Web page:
Grigori Zheldakov scored at 1:30 of overtime to lead Russia to a nail-biting 2-1 win over the Czech Republic in quarter-final action at the world junior men's hockey championship Monday.
Zheldakov took a pass from Nikita Kucherov and blasted a slap shot past Czech goalie Petr Mrazek to earn the Russians a berth in Tuesday night's semifinal against rival Canada at the Scotiabank Saddledome.
Danil Apalkov scored in regulation for Russia, while goalie Andrei Vasilevski made 38 saves to record the victory.
Jakub Culek scored in the first period for the Czech Republic, which will play Slovakia in the fifth-place game on Wednesday.
In the other quarter-final, Finland defeated Slovakia 8-5 and will face Sweden in the other semi.
In relegation-round action, Switzerland edged Denmark 4-3 in overtime.
Mrazek, who plays for the Ontario Hockey League's Ottawa 67's, stopped 43 of 45 shots he faced in the Czech net and received a standing ovation from the crowd of 16,581 fans.
After starting the tournament with three straight wins — 3-0 over Switzerland, 3-1 over Slovakia and 14-0 over Latvia — Russia gave up a three-goal lead and lost 4-3 in overtime to Sweden on Saturday.
Meanwhile, the Czech Republic started off with a 7-0 win over Denmark before losing 5-0 to Canada. The Czechs then stunned the United States with a 5-2 win before suffering a 4-0 loss to Finland in its final preliminary-round game.
The Russians outshot the Czechs 16-5 in the first period but couldn't find a way to beat Mrazek.
Kuznetsov had the best chance to score on a breakaway but he missed a wide open net from close range after making a nice backhand-to-forehand move.
The Czechs battled back early in the second and carried the majority of the play. Vasilevski made a shoulder save to turn aside a shot by Culek before stopping a shot off the stick of Lukas Sedlak with his blocker.
Persistence paid off for the Czechs at 7:16 of the middle frame when Culek tapped in a great cross-crease feed from Tomas Hertl.
Daniel Krejci nearly put the Czechs up by two goals when he deked his way from the slot to the front of the net before Vasilevski stuck out his left pad to turn aside his backhand shot.
Russia then tied up the game at 1-1 when Apalkov fired a long-range snap shot past Mrazek.
Late in the second period, Apalkov and Yaroslav Kosov broke into the Czech zone on a two-on-one. From his left wing, Apalkov passed over to Kosov, who fired a quick shot on net that Mrazek stopped with his left pad.
After making the highlight-reel save, Mrazek got back up on his skates and lifted up his glove hand in celebration to the delight of the fans.
Mrazek received some help from Vojtech Mozik early in the third period when the Czech defenceman alertly cleared a loose puck in the crease out of harm's way before any Russian forwards could get to it.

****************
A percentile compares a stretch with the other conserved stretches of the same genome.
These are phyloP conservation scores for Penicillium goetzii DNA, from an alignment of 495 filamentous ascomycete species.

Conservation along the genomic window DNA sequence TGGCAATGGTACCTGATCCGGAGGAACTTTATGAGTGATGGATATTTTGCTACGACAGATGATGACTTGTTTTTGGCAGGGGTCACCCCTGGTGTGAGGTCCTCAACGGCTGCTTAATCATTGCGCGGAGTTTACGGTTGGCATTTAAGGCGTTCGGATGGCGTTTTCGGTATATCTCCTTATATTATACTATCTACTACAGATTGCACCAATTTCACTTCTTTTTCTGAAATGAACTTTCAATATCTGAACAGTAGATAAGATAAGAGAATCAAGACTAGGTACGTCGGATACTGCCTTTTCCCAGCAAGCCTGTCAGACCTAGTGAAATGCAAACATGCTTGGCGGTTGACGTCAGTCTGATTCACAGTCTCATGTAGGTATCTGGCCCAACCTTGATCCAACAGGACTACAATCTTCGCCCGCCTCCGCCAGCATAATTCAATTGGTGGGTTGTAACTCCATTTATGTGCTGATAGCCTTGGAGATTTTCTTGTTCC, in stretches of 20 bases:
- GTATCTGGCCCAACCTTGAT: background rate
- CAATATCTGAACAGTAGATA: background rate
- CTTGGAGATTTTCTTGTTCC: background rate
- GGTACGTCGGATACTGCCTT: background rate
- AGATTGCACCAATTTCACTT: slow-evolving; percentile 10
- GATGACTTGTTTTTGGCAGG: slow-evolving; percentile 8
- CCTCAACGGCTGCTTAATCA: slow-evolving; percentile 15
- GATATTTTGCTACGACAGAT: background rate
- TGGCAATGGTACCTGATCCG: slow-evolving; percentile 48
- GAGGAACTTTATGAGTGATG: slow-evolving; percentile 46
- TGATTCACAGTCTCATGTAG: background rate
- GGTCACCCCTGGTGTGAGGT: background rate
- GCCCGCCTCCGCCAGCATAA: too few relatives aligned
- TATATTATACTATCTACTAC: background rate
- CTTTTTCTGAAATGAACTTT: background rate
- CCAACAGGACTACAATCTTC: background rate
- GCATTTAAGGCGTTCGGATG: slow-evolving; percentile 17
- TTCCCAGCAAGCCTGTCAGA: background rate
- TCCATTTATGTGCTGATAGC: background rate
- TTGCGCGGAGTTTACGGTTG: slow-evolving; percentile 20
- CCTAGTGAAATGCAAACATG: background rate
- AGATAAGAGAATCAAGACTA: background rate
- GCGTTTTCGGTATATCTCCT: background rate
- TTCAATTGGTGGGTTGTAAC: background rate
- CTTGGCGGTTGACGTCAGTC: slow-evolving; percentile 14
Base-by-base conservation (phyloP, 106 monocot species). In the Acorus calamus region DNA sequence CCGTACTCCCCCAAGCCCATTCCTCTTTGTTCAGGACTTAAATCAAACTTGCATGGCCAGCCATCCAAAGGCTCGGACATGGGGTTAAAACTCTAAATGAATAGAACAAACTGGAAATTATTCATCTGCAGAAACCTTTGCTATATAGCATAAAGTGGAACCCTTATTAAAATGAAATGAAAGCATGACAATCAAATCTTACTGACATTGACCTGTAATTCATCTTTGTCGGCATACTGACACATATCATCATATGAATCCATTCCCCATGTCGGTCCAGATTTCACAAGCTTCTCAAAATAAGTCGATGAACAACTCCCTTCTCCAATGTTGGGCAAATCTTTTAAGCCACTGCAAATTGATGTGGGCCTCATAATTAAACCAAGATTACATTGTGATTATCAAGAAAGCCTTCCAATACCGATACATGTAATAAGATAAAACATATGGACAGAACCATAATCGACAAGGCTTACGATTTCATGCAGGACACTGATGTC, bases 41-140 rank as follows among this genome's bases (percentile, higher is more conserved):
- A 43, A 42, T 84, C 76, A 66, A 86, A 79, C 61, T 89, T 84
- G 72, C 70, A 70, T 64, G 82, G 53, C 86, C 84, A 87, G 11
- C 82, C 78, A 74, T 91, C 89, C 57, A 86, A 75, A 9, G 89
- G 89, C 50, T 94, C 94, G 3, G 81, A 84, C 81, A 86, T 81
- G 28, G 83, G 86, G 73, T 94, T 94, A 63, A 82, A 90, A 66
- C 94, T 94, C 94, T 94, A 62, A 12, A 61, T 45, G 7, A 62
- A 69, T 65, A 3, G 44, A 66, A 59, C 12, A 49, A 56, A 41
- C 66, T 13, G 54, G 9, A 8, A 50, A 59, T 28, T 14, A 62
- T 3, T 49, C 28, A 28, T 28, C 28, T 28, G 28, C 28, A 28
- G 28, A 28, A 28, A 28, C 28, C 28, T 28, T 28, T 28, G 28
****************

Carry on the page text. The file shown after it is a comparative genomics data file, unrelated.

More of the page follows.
At the 12 minute mark of the third, Mrazek made a great glove grab on a shot from the slot off the stick of Kosov.
Then, with two minutes left in regulation, Mrazek stopped a heavy wrist shot from the slot by Kosov. Not to be outdone, Vasilevski made a nice glove save to thwart a scoring attempt by Czech forward Tomas Filippi.
With 46.8 seconds left in the third, the Czechs were awarded a power play when Kucherov was sent to the penalty box for high sticking. After the Czechs failed to capitalize, Kucherov made them pay by setting up Zheldakov for the game-winning goal in overtime.
Finland 8 Slovakia 5
Mikael and Markus Granlund used their offensive skills to lead Finland out of the quarter-finals at the IIHF world junior hockey championship.
If they hope to beat Sweden in the semifinals, the brothers agreed the Finns have to play better in both zones.
"We need to play better defensively," said Mikael Granlund, who had a goal and three assists in the win over Slovakia. "Five goals is too much."
Markus Granlund, who scored twice and had an assist, echoed his older brother.
"Sweden has a very good team," said the 18-year-old forward, a second-round pick of the Calgary Flames in the 2011 NHL draft. "I think we have (to play) defence better and play harder and skate more."
If he and his teammates can shore up some of their problems on defence, Mikael Granlund predicted that the Finns have what it takes to beat Sweden and advance to Thursday's final.
"We'll try to play as good as we can and we have a chance," said the first round pick of the Minnesota Wild. "It's a big rivalry. It's going to be a great game. We have a chance to go to the final, so it's fun."
Teemu Pulkkinen had a goal and an assist for Finland, while Joel Armia, Roope Hamalainen, Alexsander Barkov and Joonas Donskoi also scored.
Barkov, aged 16 years four months, is the youngest player ever to score in tournament history, beating Canada's Sidney Crosby by 21 days.
Richard Mraz had a goal and two assists while Matus Chovan and Marko Dano each had a goal and an assist for Slovakia. Marek Tverdon and Martin Daloga also scored.
Slovakian coach Ernest Bokros said he's proud his team qualified for the medal round.
"The Slovak team reached the goals that they set before the tournament," Bokros said through an interpreter. "Basically (playing) for fifth and sixth place is kind of like a medal for Slovakia."
Sami Aittokallio made 24 saves for Finland, while Juraj Simboch stopped 30 shots for Slovakia.